IN THE case of authorship antedating the honest confessional of the footnote or the scholar's page, sicklied o'er with conscientious references, the identification of indebtedness, varying from conjecture to certainty, is a fascinating and, at times, an illuminating pursuit.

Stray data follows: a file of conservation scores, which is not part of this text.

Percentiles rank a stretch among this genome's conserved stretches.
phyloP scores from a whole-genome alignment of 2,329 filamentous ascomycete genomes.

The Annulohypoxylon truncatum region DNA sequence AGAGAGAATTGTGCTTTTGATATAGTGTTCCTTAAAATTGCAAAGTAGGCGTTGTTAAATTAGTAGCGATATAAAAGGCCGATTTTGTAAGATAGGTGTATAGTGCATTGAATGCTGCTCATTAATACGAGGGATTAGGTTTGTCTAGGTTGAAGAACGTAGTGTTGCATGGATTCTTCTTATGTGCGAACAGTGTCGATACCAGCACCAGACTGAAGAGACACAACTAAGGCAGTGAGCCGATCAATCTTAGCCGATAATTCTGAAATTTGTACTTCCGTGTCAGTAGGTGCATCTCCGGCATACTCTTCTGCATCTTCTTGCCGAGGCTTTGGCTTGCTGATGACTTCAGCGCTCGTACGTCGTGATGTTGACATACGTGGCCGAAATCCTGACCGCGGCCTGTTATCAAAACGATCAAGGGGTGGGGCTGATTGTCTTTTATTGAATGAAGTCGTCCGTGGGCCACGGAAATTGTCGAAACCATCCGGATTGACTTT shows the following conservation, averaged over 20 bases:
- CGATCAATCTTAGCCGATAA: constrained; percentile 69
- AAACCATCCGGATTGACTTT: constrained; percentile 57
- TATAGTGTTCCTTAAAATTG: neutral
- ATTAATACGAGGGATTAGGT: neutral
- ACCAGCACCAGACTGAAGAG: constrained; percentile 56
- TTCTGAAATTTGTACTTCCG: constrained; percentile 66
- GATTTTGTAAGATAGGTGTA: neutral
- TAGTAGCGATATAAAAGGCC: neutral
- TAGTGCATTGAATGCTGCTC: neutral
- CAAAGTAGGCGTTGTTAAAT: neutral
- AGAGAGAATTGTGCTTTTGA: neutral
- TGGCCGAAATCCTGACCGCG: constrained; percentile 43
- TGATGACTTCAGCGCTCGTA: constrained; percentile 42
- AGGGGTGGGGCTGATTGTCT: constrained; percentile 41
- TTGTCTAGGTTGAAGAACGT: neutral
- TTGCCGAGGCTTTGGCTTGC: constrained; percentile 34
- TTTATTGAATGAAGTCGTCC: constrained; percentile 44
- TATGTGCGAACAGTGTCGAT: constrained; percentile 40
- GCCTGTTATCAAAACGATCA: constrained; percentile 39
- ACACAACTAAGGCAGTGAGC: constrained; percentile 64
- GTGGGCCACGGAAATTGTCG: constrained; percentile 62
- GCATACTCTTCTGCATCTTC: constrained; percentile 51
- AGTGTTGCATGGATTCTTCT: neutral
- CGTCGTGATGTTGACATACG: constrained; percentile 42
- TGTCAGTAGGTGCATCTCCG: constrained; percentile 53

Fully to tabulate Lucian's obligations to predecessors and, perhaps, to contemporaries is not now practicable. He is openly proud of his debt to classic Greek writers but is normally reticent about obligations to Roman predecessors, or to contemporaries, whether Greek or Roman. His writings abound in parodies, full quotation, and interwoven scraps of citation. In all this the intended effect would depend largely upon the instant recognition by his audience of the original. For example, the second Dialogue of the Sea, except for those familiar with the Odyssey, would lack mean-